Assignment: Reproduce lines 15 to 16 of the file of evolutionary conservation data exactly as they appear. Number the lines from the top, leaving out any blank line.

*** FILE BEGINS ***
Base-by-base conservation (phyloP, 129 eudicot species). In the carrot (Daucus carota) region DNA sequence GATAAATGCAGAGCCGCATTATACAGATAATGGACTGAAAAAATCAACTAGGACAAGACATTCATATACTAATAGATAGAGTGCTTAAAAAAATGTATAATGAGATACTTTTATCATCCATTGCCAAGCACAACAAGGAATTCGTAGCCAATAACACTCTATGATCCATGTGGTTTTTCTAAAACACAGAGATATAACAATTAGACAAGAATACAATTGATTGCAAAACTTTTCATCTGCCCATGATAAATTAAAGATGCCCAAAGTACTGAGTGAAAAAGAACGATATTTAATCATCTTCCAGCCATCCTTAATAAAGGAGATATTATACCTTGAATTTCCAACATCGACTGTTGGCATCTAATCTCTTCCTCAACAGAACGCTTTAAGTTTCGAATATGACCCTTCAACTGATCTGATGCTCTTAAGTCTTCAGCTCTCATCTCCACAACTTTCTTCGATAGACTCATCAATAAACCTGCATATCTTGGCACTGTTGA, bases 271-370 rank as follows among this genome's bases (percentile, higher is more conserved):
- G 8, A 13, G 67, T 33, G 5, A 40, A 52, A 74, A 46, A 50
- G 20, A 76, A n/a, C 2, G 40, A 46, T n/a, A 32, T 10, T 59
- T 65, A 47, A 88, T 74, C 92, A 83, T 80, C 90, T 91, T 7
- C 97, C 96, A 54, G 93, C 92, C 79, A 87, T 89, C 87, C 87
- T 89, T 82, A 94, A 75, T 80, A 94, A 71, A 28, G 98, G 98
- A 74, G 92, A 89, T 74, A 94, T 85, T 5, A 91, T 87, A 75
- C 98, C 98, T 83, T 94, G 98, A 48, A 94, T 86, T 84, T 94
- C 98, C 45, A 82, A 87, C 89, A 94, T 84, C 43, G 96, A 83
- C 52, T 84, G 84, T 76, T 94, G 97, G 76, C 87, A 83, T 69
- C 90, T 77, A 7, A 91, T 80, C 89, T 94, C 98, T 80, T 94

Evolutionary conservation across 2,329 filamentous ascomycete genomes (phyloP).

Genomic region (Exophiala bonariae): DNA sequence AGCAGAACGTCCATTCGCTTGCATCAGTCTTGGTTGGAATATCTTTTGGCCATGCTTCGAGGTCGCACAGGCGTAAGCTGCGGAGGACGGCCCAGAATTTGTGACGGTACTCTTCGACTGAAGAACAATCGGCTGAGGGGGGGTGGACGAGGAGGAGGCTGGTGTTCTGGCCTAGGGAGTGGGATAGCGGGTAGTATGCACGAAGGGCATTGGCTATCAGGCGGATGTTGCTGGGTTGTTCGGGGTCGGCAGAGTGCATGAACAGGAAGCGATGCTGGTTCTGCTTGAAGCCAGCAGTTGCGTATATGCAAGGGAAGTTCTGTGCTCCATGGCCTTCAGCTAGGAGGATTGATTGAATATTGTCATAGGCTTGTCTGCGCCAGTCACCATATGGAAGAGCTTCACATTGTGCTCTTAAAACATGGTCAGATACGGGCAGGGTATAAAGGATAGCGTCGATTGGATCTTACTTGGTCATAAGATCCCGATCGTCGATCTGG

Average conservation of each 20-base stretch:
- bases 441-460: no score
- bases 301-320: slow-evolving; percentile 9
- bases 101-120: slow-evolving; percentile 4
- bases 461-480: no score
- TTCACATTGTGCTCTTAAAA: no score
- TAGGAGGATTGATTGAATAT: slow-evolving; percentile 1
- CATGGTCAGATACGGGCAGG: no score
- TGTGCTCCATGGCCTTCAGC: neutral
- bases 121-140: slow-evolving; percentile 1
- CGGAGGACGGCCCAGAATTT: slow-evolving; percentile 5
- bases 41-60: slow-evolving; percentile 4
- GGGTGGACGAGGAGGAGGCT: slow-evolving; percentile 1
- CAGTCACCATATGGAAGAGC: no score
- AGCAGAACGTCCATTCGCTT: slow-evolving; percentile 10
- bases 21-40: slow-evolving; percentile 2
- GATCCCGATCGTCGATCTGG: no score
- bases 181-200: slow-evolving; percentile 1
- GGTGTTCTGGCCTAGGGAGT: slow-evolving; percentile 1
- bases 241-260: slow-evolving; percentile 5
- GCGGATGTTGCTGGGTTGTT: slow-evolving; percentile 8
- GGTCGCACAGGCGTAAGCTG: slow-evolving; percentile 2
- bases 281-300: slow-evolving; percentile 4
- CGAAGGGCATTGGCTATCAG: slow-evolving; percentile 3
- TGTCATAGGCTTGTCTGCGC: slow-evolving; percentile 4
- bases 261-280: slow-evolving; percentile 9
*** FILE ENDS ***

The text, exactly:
- bases 441-460: no score
- bases 301-320: slow-evolving; percentile 9